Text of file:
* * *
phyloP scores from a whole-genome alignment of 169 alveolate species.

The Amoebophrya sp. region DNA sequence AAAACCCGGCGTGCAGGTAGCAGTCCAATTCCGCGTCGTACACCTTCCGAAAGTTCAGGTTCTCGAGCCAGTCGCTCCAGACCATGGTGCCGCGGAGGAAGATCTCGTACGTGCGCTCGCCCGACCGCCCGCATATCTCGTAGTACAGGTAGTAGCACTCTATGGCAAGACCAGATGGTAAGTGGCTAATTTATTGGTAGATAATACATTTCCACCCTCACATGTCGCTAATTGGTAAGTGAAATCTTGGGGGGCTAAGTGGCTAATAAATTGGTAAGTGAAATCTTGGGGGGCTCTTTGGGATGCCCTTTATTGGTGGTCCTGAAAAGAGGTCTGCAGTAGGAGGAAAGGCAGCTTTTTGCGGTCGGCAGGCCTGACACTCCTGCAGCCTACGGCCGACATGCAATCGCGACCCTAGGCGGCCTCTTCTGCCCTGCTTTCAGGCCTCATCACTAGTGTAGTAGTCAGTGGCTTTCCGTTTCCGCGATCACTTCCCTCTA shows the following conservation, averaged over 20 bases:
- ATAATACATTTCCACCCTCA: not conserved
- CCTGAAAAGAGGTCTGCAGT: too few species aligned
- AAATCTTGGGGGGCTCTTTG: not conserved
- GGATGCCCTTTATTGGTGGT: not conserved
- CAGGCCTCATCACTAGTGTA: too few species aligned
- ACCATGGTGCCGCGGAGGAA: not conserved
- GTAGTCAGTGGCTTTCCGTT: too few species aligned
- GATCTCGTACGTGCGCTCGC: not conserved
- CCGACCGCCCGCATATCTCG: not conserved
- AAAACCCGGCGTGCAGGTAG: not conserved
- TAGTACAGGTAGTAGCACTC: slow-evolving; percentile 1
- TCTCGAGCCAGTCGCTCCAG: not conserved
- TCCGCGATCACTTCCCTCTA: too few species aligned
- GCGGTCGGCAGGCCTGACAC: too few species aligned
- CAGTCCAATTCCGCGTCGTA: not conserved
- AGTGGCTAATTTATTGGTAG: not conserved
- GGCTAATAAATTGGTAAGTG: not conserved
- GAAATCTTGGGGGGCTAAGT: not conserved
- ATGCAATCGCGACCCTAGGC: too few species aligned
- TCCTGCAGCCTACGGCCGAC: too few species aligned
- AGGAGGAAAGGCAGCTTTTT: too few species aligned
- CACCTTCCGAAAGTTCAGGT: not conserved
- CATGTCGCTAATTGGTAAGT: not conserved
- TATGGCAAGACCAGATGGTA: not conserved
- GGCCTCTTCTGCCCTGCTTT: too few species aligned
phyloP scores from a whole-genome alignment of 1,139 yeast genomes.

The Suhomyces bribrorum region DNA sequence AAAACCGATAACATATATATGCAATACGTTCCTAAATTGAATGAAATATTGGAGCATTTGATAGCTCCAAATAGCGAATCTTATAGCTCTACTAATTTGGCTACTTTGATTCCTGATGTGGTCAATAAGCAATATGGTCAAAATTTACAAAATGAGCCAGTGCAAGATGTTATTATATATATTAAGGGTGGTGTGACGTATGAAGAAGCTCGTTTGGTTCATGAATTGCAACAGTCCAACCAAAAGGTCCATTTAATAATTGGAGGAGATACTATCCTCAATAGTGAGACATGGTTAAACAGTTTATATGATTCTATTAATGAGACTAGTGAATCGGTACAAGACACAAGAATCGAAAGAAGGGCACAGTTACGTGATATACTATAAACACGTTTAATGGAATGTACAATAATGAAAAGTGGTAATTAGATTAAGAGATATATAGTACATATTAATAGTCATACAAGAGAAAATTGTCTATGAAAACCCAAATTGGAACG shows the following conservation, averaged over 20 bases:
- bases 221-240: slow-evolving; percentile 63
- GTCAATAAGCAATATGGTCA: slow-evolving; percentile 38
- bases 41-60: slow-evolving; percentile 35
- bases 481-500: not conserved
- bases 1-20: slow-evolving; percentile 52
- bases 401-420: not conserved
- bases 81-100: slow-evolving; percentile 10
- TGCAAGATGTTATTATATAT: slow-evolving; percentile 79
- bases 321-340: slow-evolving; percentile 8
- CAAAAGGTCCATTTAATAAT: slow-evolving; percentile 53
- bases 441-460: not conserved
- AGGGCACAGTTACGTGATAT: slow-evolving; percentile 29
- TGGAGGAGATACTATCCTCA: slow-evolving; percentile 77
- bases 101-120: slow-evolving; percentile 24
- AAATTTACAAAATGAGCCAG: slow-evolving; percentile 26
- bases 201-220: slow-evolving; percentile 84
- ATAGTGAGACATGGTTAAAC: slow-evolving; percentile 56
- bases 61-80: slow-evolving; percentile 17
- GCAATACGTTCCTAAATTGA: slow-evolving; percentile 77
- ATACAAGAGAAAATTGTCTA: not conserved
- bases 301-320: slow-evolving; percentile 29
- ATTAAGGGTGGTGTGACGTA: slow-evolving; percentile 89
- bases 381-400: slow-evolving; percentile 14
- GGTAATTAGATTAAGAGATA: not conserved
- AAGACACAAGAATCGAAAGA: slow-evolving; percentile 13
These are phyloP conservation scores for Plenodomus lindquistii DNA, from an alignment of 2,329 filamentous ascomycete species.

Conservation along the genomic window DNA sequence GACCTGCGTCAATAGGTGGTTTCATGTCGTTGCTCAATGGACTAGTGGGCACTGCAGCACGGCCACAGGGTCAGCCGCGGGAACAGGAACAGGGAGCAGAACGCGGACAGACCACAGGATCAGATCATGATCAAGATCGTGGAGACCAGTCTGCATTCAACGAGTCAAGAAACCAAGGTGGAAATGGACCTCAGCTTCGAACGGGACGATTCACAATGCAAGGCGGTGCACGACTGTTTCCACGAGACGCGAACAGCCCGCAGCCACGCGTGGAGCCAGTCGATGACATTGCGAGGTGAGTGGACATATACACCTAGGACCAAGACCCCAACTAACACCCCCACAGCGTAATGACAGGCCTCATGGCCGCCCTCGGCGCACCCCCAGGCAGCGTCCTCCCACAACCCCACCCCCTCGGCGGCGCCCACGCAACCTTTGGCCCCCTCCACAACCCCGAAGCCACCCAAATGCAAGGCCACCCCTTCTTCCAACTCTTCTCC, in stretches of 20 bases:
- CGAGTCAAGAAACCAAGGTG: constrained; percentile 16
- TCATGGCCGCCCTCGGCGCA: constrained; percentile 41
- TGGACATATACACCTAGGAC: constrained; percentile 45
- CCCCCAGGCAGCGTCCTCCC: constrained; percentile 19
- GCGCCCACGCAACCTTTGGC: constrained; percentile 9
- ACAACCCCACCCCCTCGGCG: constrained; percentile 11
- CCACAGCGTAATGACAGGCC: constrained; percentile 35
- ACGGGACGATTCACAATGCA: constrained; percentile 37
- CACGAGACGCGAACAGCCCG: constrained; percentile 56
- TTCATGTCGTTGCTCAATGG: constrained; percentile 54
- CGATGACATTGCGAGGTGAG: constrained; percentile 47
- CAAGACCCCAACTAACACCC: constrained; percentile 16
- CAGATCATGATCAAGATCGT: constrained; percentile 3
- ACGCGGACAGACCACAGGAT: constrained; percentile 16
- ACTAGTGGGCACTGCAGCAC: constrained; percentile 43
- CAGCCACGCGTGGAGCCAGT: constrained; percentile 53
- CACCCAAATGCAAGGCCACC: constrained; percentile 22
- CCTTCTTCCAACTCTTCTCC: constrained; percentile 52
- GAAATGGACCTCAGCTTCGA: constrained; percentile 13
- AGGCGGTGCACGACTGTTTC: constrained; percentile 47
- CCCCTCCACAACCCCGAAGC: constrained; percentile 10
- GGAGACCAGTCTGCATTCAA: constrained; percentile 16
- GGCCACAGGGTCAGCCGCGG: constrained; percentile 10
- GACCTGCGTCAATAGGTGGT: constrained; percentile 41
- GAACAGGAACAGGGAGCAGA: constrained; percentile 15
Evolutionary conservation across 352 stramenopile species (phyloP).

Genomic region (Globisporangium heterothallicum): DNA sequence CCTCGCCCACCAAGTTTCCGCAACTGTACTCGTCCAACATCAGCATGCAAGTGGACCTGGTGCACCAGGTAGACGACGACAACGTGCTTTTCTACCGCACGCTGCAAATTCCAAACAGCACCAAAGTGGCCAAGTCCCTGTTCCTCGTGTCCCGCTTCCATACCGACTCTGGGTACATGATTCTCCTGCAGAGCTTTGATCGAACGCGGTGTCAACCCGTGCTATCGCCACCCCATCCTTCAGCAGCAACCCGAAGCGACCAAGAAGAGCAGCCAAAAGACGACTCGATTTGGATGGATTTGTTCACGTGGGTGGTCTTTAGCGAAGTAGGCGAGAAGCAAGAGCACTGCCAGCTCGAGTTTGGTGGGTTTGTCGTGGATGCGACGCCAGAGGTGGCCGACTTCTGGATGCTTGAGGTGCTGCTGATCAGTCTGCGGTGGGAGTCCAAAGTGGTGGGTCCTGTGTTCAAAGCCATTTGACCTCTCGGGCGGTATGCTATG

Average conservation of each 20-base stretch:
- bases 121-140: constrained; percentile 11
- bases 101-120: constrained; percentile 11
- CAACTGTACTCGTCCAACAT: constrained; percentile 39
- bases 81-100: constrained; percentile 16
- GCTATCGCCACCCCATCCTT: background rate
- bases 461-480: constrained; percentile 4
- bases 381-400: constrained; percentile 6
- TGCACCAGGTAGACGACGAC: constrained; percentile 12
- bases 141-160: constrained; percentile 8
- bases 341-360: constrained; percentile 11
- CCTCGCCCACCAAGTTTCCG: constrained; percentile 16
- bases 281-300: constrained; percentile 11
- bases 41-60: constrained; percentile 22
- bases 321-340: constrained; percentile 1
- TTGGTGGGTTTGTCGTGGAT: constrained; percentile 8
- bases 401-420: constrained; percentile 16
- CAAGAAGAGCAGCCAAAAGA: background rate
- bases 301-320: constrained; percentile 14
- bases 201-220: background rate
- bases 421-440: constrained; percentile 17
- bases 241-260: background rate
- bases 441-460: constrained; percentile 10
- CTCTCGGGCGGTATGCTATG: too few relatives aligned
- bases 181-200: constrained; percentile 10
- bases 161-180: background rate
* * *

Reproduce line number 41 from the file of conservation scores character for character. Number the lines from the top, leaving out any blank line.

- AGGGCACAGTTACGTGATAT: slow-evolving; percentile 29